Brenda Hanley
November 15, 2023

Wildlife of the same species regularly gather in groups on the landscape.

Some groups represent families. Other groups arise when animals congregate to, say, sleep in a den for the night, visit a reliable water hole during the dry season, or make their annual migration.

Grouping behaviors can influence disease dynamics. Similar to how the flu works its way through every member of a single household, other contagious diseases can spread among animals that interact closely.

Biologists who study wildlife diseases often want to know if a specific disease is present or absent in a population of wildlife. Statisticians regularly help these biologists by calculating the number of animal tests needed for scientists to be sufficiently confident that the overall population does not harbor the disease. But traditional sample size computations often assume that each animal is ‘its own island’. That is, the disease status of any two individuals is independent (uncorrelated), which is likely not the case when individuals exhibit grouping behaviors.

A group of white-tailed deer of varied ages.

We asked ourselves, ‘Can we leverage the fact that transmission of some diseases occurs more easily among groups when collecting samples to study disease in overall populations?’ Led by statistician Dr. Booth and wildlife disease ecologist Dr. Schuler, our interdisciplinary team dove into the foundational math equations underlying sample size and modified them to account for the fact that animals that hang out together frequently share their diseases. 

We found that in the study of certain contagious diseases, it is possible to make use of animal clustering to obtain the same amount of population-scale information by sampling FEWER individuals than prescribed using traditional sample size calculations! Clustering allows for sampling savings!

To understand how, suppose you are interested in how many beavers have contagious disease X in New York State. Beavers naturally live in family groups, where members congregate in their lodge. If scientists test Papa beaver for contagious disease X, and Papa beaver regularly interacts with Mama beaver and Baby beaver, then the one diagnostic result from Papa beaver can suggest the diagnostic results of the entire family! Now scale that same concept up to the set of ponds representing the entire beaver population in NYS. If you randomly visit a set of ponds, where each pond contains only one family of beavers, and take diagnostic samples from only the Papa beavers (n beavers), then we can infer disease information for many more than beavers because each beaver family is correlated with its Papa!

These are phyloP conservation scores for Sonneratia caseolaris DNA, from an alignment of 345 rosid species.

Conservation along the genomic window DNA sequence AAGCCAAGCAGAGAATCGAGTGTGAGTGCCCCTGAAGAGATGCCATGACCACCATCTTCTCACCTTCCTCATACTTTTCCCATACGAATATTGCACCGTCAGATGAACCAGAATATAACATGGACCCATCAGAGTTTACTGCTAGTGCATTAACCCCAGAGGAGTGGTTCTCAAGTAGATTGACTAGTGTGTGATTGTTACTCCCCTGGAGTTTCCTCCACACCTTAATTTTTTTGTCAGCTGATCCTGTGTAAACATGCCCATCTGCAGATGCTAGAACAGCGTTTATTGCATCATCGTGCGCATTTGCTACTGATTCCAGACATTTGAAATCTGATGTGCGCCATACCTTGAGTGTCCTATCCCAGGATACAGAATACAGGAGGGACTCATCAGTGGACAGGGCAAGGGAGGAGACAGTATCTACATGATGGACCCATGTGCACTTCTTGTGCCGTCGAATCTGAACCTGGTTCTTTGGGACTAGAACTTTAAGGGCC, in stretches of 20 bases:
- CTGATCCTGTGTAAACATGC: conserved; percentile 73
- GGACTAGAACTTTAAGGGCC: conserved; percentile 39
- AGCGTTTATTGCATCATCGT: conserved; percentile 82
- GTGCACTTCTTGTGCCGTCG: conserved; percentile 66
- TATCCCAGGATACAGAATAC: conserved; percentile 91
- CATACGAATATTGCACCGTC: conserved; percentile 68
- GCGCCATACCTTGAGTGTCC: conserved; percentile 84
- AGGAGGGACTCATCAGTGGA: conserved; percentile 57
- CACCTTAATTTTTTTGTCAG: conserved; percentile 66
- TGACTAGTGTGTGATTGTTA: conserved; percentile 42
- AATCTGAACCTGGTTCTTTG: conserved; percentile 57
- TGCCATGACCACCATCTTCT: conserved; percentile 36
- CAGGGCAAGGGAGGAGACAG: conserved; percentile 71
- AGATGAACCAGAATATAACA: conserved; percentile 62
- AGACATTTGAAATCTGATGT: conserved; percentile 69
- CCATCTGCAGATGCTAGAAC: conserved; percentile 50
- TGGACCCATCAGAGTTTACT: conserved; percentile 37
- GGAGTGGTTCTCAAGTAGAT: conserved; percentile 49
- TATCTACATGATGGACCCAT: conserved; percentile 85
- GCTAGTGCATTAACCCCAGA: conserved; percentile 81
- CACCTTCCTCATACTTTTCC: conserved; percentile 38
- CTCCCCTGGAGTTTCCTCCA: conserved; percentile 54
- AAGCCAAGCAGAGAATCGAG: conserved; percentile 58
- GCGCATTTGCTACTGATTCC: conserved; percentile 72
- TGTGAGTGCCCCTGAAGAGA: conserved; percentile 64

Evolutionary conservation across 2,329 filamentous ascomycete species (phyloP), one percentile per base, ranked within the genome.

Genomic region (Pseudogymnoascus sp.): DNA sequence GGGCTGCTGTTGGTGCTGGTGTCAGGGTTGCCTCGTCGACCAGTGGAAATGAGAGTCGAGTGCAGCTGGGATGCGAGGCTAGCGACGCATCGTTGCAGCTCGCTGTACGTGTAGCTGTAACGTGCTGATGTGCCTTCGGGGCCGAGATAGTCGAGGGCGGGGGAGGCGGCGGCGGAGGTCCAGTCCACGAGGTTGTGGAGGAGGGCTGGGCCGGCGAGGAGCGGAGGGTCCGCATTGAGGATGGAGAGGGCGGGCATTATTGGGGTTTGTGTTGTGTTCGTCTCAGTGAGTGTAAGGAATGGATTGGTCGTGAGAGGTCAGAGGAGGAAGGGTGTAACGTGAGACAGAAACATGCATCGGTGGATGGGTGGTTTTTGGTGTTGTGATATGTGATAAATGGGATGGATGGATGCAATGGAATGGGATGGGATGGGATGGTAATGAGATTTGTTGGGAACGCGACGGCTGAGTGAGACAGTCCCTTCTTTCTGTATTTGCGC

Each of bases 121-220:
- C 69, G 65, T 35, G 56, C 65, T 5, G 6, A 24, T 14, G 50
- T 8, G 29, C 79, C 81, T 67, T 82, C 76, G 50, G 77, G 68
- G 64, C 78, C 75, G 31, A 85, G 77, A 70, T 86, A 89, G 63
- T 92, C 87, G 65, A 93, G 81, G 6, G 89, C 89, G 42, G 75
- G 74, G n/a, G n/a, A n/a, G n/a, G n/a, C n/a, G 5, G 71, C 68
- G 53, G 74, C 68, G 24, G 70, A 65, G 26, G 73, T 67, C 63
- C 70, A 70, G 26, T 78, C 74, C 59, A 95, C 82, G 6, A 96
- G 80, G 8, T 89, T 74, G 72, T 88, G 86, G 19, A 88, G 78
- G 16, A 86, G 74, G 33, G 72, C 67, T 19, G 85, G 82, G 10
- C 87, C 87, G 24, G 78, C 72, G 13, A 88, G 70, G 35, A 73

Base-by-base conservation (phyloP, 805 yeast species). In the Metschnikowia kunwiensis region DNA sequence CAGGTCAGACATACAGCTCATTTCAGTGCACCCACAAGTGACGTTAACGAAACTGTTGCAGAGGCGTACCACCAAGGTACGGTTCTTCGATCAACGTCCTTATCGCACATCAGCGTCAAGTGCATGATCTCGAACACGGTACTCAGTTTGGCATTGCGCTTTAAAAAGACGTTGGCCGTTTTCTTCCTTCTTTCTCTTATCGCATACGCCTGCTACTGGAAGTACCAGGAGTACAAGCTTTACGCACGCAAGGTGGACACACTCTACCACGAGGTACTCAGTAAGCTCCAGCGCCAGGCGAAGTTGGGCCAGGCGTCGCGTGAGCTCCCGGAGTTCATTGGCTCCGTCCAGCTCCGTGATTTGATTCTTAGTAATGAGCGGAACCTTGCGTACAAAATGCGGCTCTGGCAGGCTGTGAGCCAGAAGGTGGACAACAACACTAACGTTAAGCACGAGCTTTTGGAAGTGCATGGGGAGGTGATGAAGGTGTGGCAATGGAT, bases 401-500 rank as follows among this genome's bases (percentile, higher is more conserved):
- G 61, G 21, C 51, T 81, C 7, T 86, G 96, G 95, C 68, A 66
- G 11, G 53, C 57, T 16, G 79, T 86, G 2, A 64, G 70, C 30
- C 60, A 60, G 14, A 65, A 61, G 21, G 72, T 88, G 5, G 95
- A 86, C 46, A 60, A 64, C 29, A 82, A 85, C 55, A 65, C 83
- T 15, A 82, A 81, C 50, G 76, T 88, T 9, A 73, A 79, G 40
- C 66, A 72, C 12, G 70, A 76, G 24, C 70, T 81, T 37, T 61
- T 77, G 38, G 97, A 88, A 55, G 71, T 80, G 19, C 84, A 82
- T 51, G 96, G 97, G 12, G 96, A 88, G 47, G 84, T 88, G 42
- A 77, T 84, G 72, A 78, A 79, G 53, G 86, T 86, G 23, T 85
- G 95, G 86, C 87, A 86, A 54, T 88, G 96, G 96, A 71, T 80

Beaver family swimming near their lodge. Beavers stay in family groups, which include an adult male and female, young kits, and slightly older offspring.

But CAUTION! This ‘sampling savings’ is not applicable in every epidemiological or sampling situation!

Disease type matters when trying to save on samples! For example, say Papa beaver has a non-contagious disease like Y. Testing Papa beaver for Y won’t tell us anything about the status of Y in Mama and Baby beaver, so these novel equations make us no better off than before.

The distribution of samples across the landscape also affects sampling savings! For example, say you have money to pay for 100 diagnostic tests. It turns out, it is better to sample a small number of beavers from many families than a large number of beavers from few families. After all, if you test a lot of beavers within the same family, each test provides diminishing returns of new disease information, meaning that testing becomes increasingly wasteful. If scientists fail to consider the grouping behavior of the beavers, they may test far too many beavers from the same family and learn much less about the overall beaver population of NYS than they could had they spread their sampling out across many beaver families.  

In summary, if (1) the disease of interest is contagious, (2) the wildlife species of interest tends to cluster in time or space in some predicable manner, and (3) we can sample few animals from as many different clusters as possible, then we can obtain scientifically valid sample sizes to be confident that a specific disease is absent from a wildlife population while sampling fewer individuals compared to using traditional sample size equations.

Finding the key to sample size relies on basic concepts, such as utilizing mathematical equations to calculate sample sizes tailored to specific wildlife species and diseases.

See the exciting full article, "Sample Size for Estimating Disease Prevalence in Free-Ranging Wildlife Populations: A Bayesian Modeling Approach," published in the Journal of Agricultural, Biological, and Environmental Statistics